At first we talked about growing some food that may be good to cook, puree, and freeze for baby food (since we plan on having a baby one of these days...maybe sooner than later?  We'll see what mother nature has in mind) but when I posted on my facebook page (The Candid RD) a question about making baby food, someone responded with this link about something called Baby Led Weaning.  The concept, in short, is that you don't use pureed baby food to feed your infant but instead you sort of let your baby start eating whole foods, with their hands, while you're close by watching and encouraging.  Boy do I have a lot to learn!  I'd never heard of this concept, but I think I like it.  Then there was this recent article about parents feeding their babies solids too soon.    I'm starting to realize just how much there is to learn about....babies, but I'm excited to learn more about the food aspect because as a dietitian I need to know the latest and greatest evidence-based ways to feed and nourish a baby and child (I'm starting to see more and more mothers and pregnant women for personal consultations).  I can actually still remember feeding my little brother when I was 13 years old.  I'll never forget the look on his face when he took his first bite of solid food, it was classic and I wish I had the photos to share!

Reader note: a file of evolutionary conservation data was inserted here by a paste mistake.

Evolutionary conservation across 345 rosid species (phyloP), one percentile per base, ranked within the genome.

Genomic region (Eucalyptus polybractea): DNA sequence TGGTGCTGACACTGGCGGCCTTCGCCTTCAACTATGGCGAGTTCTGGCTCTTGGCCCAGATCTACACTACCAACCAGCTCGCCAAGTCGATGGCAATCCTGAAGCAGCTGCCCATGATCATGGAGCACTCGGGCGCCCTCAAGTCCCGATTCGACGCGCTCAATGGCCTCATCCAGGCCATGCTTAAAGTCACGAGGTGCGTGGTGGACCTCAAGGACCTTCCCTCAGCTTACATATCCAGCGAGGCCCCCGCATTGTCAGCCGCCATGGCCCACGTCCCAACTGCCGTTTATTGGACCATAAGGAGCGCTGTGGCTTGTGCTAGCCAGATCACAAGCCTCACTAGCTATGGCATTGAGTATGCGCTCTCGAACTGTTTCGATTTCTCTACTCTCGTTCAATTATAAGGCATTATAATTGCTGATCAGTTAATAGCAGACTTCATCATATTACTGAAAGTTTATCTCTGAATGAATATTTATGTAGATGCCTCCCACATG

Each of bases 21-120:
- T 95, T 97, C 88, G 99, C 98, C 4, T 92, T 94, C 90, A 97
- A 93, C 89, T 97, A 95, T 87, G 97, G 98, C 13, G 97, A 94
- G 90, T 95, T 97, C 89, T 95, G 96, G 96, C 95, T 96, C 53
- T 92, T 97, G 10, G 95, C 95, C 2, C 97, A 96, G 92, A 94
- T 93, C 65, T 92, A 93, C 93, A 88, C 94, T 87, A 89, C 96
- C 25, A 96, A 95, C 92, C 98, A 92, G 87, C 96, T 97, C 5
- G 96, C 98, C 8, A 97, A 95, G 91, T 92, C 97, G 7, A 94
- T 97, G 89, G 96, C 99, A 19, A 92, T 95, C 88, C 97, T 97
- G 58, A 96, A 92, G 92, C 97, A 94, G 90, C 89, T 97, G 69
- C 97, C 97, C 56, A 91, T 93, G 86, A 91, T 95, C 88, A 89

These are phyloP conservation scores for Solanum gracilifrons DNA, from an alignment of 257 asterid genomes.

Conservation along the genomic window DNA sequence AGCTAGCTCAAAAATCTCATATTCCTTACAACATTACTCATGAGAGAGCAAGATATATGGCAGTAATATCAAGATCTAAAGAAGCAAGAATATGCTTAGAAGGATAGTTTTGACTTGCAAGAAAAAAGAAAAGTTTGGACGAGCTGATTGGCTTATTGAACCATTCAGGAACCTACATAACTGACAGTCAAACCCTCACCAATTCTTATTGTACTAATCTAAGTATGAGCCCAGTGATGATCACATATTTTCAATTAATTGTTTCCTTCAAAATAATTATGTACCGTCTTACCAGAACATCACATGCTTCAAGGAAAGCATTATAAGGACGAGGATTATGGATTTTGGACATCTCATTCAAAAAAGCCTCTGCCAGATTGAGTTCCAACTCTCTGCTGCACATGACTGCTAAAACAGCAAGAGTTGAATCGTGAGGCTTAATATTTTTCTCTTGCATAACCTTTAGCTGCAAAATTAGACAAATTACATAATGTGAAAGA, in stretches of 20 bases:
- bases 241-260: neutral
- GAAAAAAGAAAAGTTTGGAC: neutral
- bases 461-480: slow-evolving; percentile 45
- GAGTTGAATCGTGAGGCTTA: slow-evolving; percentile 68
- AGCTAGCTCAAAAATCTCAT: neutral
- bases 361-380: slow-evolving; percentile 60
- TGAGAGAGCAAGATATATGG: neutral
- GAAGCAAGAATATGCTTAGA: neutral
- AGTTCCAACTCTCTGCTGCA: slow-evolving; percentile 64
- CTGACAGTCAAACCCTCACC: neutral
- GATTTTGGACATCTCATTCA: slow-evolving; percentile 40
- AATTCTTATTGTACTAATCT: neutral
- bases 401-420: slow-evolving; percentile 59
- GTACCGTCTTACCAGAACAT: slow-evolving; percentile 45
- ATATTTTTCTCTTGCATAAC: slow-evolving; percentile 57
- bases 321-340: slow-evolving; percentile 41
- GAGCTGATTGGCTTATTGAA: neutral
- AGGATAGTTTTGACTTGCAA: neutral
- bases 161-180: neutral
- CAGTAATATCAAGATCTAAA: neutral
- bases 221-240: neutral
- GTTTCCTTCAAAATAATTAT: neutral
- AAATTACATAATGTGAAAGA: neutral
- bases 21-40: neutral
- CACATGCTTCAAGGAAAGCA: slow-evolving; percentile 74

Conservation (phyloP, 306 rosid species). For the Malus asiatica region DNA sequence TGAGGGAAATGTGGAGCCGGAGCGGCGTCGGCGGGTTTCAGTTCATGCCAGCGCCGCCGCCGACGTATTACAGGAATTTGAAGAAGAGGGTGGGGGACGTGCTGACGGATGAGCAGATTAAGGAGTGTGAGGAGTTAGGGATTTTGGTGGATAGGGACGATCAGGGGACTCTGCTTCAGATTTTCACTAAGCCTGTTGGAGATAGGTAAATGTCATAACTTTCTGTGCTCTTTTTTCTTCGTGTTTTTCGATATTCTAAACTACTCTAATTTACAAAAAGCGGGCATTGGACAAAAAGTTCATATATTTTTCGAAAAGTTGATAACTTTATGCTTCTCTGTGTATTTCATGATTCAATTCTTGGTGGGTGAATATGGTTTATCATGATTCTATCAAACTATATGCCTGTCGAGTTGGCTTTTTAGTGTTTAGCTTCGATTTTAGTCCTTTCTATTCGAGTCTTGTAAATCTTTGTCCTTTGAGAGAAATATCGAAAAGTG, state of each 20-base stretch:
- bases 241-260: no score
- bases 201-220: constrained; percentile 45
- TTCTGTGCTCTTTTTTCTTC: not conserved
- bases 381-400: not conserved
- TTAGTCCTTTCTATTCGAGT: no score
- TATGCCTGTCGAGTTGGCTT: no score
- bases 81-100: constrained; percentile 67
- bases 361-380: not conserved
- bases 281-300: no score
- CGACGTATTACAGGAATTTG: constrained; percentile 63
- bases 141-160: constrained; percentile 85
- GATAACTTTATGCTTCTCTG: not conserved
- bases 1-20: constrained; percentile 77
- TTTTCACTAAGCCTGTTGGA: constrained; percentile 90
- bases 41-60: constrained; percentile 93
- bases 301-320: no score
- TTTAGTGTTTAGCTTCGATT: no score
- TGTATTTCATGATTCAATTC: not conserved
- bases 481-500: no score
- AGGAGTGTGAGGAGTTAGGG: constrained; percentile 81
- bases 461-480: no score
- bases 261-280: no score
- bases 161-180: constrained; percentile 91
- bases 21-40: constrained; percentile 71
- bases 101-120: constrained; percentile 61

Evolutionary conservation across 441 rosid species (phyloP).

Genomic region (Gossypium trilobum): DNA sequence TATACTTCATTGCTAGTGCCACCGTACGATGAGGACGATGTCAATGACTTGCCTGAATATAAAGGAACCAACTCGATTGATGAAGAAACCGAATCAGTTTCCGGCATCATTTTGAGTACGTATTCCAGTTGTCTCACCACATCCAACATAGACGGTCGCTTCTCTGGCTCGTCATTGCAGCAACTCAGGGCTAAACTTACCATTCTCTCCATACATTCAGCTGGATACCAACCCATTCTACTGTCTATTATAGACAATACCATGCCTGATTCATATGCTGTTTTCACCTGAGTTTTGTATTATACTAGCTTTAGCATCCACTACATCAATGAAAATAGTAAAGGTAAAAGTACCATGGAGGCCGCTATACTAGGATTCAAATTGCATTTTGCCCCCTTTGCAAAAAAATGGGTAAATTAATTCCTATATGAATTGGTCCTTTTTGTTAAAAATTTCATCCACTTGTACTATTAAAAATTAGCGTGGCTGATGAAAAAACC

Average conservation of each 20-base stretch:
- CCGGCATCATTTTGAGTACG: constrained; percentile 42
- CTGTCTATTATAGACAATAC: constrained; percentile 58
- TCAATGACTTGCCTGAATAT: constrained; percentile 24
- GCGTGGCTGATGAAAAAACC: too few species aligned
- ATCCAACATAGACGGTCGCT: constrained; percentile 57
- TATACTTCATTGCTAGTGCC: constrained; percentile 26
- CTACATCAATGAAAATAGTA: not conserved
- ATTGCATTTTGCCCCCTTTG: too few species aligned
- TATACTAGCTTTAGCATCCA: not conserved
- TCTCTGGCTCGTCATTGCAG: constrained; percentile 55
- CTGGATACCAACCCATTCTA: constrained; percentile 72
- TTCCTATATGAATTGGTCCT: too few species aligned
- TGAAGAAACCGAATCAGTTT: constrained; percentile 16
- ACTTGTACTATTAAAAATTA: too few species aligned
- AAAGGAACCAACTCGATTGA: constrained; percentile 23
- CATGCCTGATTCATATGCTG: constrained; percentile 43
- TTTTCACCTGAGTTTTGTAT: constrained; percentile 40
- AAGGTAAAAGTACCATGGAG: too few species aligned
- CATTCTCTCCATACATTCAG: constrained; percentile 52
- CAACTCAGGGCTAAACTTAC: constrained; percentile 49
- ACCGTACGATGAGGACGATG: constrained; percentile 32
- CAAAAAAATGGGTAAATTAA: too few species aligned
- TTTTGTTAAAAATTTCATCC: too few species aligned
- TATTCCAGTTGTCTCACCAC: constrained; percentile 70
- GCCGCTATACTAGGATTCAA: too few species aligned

And here is another topic to consider; Organics.   This article was interesting; Is organic baby food really worth the extra price?  Is it really necessary?  The article explains that there really aren't any difinitive answers, and the current evidence says it's not really necessary, nor worth the premium price.  What are your thoughts?  I'm on the fence.  I can still remember reading this article from today's dietitian a few years ago, and it's stuck in my head.  Since then I haven't read about the issue much, and I haven't been buying organic unless it's from the "dirty dozen" list.  My focus has always primarily been on feeding both myself and Nick nutritious foods, then I think about organics, GMOs, pesticides, etc.  But now that I'm thinking about getting pregnant...things have changed a bit.  Yes, we still have a budget, and yes, I'm still not a hardcore organic believer, but I am also not 100% convinced that future research isn't going to support the use of organic foods for pregnant women and young children.  Anyway, more on my lifestyle changes and pregnancy preparations later (I've got a lot to discuss and can't wait to hear your thoughts), for now, let's get this garden going!